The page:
A differential probe, a device for measuring the voltage between two points in a circuit rather than the voltage between a point and ground, it an extremely useful addition to any electronics bench. Inside such a probe you’ll usually find a fancy op-amp working as a differential amplifier, and for correct operation they require careful adjustment to null out DC bias and achieve the maximum common mode rejection. We particularly like [Craig D]’s probe, because these adjustments are taken care of automatically by a microcontroller.
The analogue path provides a lesson for anyone interested in instrumentation signal path design, with the signal conditioning and compensation circuits feeding an AD8130 differential amplifier. Another amplifier samples the output voltage and feeds it to the ADC in the microcontroller. Common mode adjustment is taken care of by a digital potentiometer chip, and DC offset by the microcontroller’s DAC. Controlling all this is an ATSAMD10 chip, and the power is derived from the scope’s USB interface.
All in all it’s an extremely well-executed device, and one we’d be happy to have on our bench at any time. It’s by no means the first differential probe we’ve brought you, here’s another.
[Voltlog] often looks at interesting test equipment and in the video below he reviews something that isn’t very common in hobby labs: a differential oscilloscope probe. These are usually pretty expensive, but the Micsig probe in the video costs under $200. The question, of course, is what do you need with a differential probe?
A typical scope probe has a ground lead that connects directly to the actual grounding point. This can cause a problem if you try to measure across some component that has more voltage than you want to short to ground. It might hurt your device under test, your scope, or both.
This project shows a simple and well polished implementation of a differential-to-single-ended preamplifier, which allows a differential signal to be probed and fed to an oscilloscope via a BNC cable.
It implements a classic instrumentation amplifier, where we have two amplifier stages. The first gives us the options for a gain of either 1 or 10, if we need it, with the second stage having a gain of 2.
The remaining circuit is a power supply to generate the necessary dual-rail supplies to feed the opamps. There is a lot of filtering on those output rails as well as on the USB power input side to try keep all that switched-mode power supply noise out of the signal path.
There are a couple of interesting design choices including the use of PCB material for the long removable probe arms, that integrate PCB spark gaps to offer a first defence against ESD reaching the more delicate parts of the system.
Why This Is Useful
There are two main classes of signals we electronics engineers care about: single-ended and differential-mode.
With the first kind, the signal is carried on a single wire, which is defined as being referenced to the common system ground. Current flows along the wire and returns to its source along the path of least resistance, at least at low frequencies. At higher frequencies, the path of least inductance is more relevant. This is all well and good, so long as you design the PCB correctly.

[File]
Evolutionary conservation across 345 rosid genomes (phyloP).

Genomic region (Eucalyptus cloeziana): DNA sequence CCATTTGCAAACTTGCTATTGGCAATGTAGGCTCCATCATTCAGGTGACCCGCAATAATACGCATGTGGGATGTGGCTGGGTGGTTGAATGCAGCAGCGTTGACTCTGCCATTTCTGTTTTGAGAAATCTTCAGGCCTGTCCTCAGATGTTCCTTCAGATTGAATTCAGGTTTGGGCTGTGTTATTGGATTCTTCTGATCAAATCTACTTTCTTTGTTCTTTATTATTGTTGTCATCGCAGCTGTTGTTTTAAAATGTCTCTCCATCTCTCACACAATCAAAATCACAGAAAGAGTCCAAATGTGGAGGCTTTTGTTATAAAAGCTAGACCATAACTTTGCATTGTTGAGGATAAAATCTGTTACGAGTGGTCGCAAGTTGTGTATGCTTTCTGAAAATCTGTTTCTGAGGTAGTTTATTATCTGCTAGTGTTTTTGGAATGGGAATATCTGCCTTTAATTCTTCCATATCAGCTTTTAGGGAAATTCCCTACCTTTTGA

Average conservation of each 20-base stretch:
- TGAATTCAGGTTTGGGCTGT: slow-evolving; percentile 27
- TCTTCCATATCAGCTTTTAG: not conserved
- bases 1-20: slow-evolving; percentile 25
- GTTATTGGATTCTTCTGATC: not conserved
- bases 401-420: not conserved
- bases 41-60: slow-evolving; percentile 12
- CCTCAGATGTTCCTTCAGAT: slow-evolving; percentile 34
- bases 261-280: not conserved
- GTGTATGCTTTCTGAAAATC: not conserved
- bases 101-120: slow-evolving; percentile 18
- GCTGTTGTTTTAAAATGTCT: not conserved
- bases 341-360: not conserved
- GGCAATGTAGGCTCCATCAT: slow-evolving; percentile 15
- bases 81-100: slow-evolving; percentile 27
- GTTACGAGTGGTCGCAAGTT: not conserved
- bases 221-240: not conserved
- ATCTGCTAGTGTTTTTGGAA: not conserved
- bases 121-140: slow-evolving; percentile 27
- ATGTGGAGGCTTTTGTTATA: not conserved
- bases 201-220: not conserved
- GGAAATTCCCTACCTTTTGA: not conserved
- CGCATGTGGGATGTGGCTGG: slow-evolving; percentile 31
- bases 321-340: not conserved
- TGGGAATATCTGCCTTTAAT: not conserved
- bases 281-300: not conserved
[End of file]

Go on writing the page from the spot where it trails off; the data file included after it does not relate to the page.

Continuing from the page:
Coupling from adjacent wires due to mutual capacitance and inductance, as well as noise in the reference ground all conspire to mangle the signal we want to pass down the wire.
As the frequencies increase, and especially if you’re dealing with sharp edges, with all that extra odd-harmonic power, things start to get bad real fast. The way we deal with this is by utilising differential-mode signalling. This is where instead of a single wire, referenced to some notion of ground, we send the signal down a pair of wires, where the voltage difference between the wires forms the signal. Any external noise that leaks into the pair, will (hopefully!) affect both wires equally, forming what we call a common-mode component. When you look at the difference, this common mode noise disappears. (Our own [Bil Herd] covered this some time ago.)
When probing a circuit, it pays to have the right kind of probe as well as an understanding of the effect the probe will have on the circuit in operation. If you have a single-ended signal and you want to view it on your scope, your choice is either a passive or active probe. Usually some kind of passive probe will be most available. These commonly come in 50 Ω and 1 MΩ versions, and you need to be careful to use the correct probe type for your application.
For probing differential signals, it is possible to use a pair of probes, one for each signal wire, and then utilise the scope’s math difference function to show the signal. This is quite often a desperate measure, and what you really want is a differential front-end in hardware. You need a differential active probe.
The circuit may be simple, but don’t underestimate how much tweaking it needs to have good performance – a little slip with the PCB layout, as the author describes, caused some annoying resonances which can be hard to track down.
The project is still under active development, with the author showing the process as the project progresses, but its looking pretty good already, if you ask us.
Sources can found on his GitHib, which uses all Open Source tools, so its pretty accessible too.